Things are going to grow worse in Brazil before they get better, but the new generation judiciary brings hope

Even by Brazilian standards, the recent events have been extraordinary.

Prosecutors requested Brazilian ex-president, Lula da Silva’s arrest over charges of money laundering and fraud. In the light of the corruption investigations at state oil company Petrobras, Lula is accused of secretly owning a beachside penthouse.

The charismatic Brazilian ex-president rejoined the government, at President Rousseff’s invitation, to act in a key ministerial role. As a minister, Lula would have immunity in all courts apart from the Supreme Court.

Just as President Dilma Rousseff was swearing in the former president at the presidential palace, a federal judge issued an injunction blocking the appointment and released police phone recordings of Lula’s private conversations.

In this explosive recording, President Rousseff called the ex-president to tell him she was sending him a document confirming his ministerial appointment and that he should use it “only if it is necessary”, fuelling the accusations that he had been appointed as minister only to shield him from immediate arrest.

Although Brazilians are accustomed to political scandal, last weeks events have brought Brazil on the edge of a constitutional crisis and prompted mass street protest.

Government supporters took to the streets in support of Lula, claiming that blocking Lula’s appointment was a coup attempt by the opposition. The opposition demonstrators called the ministerial appointment of Lula a move to save the 70-year-old former president from jail.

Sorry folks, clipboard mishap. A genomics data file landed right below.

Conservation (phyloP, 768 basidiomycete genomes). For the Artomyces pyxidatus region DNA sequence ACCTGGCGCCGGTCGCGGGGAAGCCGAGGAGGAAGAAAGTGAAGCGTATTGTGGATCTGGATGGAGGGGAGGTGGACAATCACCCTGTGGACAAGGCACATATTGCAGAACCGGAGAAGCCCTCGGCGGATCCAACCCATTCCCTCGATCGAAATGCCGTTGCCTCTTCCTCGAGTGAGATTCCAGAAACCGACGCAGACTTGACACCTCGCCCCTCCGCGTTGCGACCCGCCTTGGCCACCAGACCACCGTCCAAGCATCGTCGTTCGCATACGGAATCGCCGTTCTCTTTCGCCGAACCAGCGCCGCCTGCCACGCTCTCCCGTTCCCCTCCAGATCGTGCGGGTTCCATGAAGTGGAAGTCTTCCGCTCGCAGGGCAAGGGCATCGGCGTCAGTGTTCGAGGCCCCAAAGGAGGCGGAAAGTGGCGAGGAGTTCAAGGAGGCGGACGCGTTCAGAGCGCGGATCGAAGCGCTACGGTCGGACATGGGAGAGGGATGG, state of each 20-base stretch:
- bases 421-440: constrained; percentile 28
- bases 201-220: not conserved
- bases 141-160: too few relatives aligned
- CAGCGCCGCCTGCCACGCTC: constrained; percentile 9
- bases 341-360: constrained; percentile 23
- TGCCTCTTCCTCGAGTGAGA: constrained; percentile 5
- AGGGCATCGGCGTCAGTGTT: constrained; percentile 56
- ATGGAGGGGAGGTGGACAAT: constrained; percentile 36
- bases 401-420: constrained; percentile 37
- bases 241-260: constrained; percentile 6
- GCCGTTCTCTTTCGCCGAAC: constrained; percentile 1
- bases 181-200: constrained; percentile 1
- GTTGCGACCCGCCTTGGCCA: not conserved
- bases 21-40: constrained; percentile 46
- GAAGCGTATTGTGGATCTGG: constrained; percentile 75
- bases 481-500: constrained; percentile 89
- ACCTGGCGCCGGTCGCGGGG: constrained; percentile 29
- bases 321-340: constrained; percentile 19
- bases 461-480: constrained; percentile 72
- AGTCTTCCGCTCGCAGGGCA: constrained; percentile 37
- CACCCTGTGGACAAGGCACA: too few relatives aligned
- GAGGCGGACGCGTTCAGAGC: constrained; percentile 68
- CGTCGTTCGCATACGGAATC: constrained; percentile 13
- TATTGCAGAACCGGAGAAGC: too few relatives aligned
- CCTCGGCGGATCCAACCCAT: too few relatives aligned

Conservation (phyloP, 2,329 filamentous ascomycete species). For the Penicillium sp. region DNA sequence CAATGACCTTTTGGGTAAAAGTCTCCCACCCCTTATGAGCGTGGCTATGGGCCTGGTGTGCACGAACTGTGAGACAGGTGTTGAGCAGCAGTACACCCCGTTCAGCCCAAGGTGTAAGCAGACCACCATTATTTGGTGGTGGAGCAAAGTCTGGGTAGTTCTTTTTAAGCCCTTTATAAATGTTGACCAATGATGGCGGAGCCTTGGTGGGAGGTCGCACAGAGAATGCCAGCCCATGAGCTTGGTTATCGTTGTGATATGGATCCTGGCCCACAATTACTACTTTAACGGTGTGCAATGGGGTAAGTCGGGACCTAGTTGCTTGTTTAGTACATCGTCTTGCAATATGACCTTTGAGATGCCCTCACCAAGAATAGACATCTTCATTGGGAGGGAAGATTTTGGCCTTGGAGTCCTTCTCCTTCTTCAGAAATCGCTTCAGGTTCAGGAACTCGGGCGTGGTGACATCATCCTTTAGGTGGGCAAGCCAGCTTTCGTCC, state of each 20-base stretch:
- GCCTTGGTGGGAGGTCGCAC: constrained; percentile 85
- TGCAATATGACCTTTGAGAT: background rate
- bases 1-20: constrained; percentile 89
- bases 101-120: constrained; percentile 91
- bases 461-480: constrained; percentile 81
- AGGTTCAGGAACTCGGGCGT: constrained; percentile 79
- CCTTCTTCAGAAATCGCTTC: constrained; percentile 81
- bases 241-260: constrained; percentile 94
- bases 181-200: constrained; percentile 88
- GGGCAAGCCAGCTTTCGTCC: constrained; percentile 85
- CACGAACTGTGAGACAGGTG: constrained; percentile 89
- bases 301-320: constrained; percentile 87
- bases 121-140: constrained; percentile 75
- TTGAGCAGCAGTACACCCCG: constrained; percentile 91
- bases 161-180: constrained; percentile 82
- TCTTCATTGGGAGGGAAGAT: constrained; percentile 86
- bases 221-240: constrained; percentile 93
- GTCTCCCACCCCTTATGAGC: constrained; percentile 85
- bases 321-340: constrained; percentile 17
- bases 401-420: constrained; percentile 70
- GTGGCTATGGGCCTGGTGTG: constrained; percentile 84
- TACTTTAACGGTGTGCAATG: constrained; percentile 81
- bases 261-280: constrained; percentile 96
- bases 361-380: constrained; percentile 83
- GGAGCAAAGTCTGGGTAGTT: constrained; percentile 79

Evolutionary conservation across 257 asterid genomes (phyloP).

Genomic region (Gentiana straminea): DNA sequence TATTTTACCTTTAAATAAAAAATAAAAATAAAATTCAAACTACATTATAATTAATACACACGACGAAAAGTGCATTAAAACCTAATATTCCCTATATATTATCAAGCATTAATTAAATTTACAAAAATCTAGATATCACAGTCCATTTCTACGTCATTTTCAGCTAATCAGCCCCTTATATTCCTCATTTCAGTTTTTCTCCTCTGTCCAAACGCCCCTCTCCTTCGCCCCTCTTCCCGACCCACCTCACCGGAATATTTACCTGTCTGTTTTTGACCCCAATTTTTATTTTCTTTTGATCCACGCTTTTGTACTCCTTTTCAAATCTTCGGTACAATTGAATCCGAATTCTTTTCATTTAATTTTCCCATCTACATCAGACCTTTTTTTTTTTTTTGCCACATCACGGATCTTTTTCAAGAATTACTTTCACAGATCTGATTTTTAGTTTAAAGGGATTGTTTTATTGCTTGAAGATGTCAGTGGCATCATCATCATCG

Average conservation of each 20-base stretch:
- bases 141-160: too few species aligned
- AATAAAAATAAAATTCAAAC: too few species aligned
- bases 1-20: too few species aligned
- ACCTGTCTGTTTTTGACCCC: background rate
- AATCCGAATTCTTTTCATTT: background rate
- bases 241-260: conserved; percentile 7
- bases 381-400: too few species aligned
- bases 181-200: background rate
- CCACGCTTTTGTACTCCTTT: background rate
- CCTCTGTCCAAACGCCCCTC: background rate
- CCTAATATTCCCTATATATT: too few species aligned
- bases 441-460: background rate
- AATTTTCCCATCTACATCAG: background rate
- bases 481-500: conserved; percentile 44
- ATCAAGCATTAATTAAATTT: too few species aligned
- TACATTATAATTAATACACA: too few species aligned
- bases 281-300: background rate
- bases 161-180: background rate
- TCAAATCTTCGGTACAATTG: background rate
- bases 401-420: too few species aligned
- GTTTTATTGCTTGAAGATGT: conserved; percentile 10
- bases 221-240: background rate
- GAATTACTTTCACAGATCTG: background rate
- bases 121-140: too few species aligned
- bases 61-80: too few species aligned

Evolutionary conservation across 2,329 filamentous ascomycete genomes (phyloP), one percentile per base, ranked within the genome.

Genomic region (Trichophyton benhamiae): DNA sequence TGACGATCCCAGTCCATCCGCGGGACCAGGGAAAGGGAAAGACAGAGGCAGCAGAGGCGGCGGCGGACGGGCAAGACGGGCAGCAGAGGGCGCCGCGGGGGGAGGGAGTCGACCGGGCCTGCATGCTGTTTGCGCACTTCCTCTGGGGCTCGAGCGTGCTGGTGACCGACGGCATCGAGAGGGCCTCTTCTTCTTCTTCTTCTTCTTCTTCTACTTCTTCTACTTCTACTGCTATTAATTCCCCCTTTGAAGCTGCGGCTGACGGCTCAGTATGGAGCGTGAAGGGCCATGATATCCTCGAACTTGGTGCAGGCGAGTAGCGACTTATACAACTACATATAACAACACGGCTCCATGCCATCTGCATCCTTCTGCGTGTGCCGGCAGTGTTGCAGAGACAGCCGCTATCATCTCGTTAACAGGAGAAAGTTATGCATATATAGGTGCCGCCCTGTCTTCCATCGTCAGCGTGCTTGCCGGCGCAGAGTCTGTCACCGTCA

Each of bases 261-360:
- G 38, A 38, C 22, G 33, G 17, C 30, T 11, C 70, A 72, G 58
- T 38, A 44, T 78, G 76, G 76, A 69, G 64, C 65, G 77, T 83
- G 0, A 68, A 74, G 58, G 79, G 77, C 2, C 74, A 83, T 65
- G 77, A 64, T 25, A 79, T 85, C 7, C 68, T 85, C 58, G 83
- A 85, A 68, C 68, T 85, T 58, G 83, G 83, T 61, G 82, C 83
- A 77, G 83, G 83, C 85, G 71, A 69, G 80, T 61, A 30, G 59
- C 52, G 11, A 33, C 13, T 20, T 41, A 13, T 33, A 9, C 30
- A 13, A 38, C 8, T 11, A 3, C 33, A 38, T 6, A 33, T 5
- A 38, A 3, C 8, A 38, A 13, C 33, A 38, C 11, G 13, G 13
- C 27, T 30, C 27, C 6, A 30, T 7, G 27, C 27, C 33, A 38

Investors have bet on a government collapse. Financial markets rallied on bets that an impeachment could pave the way for a new government with a stronger mandate to revamp economic growth. The Brazilian real appreciated with the news.

Until the impeachment voting there will still be a lot of volatility and uncertainty. Our local partners in Brazil said that there is a heavy fight for power going on, but that the game is still played within the democratic process. Witnessing this political fight, the public opinion is moving fast and President Dilma and her predecessor Lula, are very weakened. The main opposition party PSDB (centrist Brazilian Social Democratic party) is creating a new coalition with the PMDB (centrist Brazilian Democratic Movement party and President Dilma’s biggest coalition partner) and people are hopeful that such a shift in power could bring positive change. On Tuesday the PMDB decided to leave Dilma’s government, a very strong signal, increasing the chances that the president will be impeached in the next months.

When we spoke to people in São Paulo we hear strong support for the way the “Car Wash” investigation into Petrobras is lead. The central figure is Sérgio Moro, a 43-year-old Harvard-educated judge who changed the rules in a country renowned for institutionalised corruption. Judge Moro is surrounded by officials who are in their thirties and forties, a generation who drifted away from politics and is less susceptible to bribery and intimidation. Not only top-level politicians like Mr Lula da Silva are being investigated, also the super-rich elite is vulnerable to Brazil’s new breed of judges and prosecutors. Marcelo Odebrecht, the boss of the country’s largest Brazilian construction company, was recently jailed for 19 years.

The changes that Sérgio Moro and his colleagues are pursuing give hope to Brazilians and should increase confidence of international investors.

When we discuss with private equity investors they say that they are increasingly active in Brazil. The timing to deploy capital is good and they see an increasingly better pipeline than in the hot years 2011-2012, in volume as well as in quality.